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Snap Inc’s IPO had a lot of firsts. Never before have the words poop and sexting been used in a listing prospectus. A supermodel (Miranda Kerr, fiancée of company co-founder Evan Spiegel) had never before graced 11 Wall Street’s trading floor. And, more significantly, it was the first US market debut that issued shares with no voting power.
This means owners of the stock have absolutely no say in how the company is run. According to the group’s regulatory filing, a founder’s voting rights will only be diluted if he cuts his stake substantially or, get this, nine months after his death. Clearly, this wasn’t a counter that fund managers Bill Ackman or Nelson Peltz rushed out to buy.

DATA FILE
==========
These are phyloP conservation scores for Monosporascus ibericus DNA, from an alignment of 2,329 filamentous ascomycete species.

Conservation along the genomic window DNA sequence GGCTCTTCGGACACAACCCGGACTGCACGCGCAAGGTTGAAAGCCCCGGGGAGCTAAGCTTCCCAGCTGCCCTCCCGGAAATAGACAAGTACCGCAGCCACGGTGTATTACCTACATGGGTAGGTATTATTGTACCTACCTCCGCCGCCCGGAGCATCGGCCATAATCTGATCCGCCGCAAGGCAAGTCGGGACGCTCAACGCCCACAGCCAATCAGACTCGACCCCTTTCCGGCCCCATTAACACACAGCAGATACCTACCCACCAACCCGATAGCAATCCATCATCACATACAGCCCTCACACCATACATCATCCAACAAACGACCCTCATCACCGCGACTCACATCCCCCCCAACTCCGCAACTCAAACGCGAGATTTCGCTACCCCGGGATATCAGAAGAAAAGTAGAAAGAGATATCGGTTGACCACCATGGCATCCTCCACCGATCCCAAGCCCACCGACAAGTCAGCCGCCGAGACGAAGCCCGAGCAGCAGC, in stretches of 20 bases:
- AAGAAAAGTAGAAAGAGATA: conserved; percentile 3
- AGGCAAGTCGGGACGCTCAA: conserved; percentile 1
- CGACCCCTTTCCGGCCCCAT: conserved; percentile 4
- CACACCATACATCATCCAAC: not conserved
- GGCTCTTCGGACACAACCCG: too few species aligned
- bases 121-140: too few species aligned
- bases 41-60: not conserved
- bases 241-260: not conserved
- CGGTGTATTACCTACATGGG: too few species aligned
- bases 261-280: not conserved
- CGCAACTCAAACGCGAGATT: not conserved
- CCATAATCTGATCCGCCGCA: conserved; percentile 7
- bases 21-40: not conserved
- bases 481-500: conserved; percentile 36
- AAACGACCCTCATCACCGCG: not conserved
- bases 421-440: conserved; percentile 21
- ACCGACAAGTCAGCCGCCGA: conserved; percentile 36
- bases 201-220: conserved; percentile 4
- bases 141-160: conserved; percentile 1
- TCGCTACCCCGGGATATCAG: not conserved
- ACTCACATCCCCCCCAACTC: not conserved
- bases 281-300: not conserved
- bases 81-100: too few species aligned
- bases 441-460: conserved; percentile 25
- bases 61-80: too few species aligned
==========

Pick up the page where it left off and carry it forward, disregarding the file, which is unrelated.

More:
Snapchat, if you don’t know, is a wildly popular disappearing-message app, owned by parent Snap Inc, which listed on March 1. It went down like this: IPO shares were priced at US$17 apiece, the stock started trading at $24 (it was oversubscribed more than 10 times), and the company raised $3.4bn, valuing t...
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